Notably, the record does not show defense counsel at any point of the critical sequence declaring something to the effect of, "Wait a minute, I never saw this `statement of the charges' *498 before," even though the Trial Judge twice put him on notice of it in open court. Neither did the trial court ever hear counsel say, "Excuse me, what is that language and where did it come from?" or "Wait, may I see that `statement of charges' before you give it to the jury, as I might have an objection," or even, "My client has been prejudiced by this piece of paper reflected in this jury note." The only silence in this record is defense counsel's; the pointed inference from the illuminating, record-based jury deliberation sequences is that events did not unfold as theorized. Defense trial counsel thus slipped a surefire reversal ace up the defendant's appellate sleeve.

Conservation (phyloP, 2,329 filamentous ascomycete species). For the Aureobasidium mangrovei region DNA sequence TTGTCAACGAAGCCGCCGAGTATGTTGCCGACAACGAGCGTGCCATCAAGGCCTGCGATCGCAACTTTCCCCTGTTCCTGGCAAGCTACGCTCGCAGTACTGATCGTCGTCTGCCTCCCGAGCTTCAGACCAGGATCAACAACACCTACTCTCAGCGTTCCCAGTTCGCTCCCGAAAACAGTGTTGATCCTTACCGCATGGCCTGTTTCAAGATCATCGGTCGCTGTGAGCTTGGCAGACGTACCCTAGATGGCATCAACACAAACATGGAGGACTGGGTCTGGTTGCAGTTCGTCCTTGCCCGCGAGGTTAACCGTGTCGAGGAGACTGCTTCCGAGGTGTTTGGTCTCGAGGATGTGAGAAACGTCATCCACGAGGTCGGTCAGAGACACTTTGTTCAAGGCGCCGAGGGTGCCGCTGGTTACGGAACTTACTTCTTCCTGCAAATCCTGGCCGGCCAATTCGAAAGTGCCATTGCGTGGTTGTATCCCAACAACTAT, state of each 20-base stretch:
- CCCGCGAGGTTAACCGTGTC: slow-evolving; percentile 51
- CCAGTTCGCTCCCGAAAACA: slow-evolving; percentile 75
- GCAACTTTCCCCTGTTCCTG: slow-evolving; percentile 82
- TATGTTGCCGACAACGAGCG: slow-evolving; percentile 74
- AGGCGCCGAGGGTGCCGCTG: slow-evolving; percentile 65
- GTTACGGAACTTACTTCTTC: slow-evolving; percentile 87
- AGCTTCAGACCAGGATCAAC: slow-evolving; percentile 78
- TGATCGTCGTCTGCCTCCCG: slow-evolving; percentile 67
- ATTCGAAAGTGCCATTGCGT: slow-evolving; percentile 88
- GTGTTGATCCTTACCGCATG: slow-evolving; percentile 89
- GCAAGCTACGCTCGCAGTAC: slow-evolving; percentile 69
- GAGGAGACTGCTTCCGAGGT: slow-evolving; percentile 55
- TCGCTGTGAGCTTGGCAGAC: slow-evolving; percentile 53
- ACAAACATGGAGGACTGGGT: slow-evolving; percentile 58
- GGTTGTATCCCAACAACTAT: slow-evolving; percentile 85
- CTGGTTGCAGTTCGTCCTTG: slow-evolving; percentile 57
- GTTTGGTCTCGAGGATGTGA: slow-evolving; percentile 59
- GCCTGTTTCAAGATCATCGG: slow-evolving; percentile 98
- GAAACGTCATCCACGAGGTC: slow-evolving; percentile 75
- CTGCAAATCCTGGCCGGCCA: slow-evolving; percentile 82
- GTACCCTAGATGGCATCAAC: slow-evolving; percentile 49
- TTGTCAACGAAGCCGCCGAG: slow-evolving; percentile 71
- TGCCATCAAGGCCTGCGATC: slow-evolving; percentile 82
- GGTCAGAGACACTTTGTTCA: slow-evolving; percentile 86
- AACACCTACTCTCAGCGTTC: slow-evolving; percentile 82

The excusal, at the very least, of defense counsel's indifference for a whole day before the guilty verdict was rendered is not only unreasonable, but also contradicts the presumption of regularity applicable to all official acts (see, People v Richetti, 302 N.Y. 290). "The general presumption is that no official or person acting under an oath of office will do anything contrary to his [or her] official duty, or omit anything which his [or her] official duty requires to be done" (Matter of Marcellus, 165 N.Y. 70, 77; see also, Virag v Hynes, 54 N.Y.2d 437, 443). The presumption governs unless there is "substantial evidence" in the record to overcome it (see, Prince, Richardson on Evidence § 3-120, at 71 [Farrell 11th ed 1995] [emphasis added]). The official duties of a Trial Judge include showing all parties everything that is marked for identification, let alone marked, as the verdict sheet was in this case, in evidence (see, Benderson Dev. Co. v State of New York, 139 AD2d 927, 928; see also, Fisch, New York Evidence § 16, at 7 [2d ed 1977]; 1 McCormick, Evidence § 51, at 195 [4th ed 1992]). To take yet another diligent Trial Judge to task in another of this string of cases by presuming a dereliction of judicial responsibility is most unjustified and unfair in this case and flatly ignores the presumption of regularity.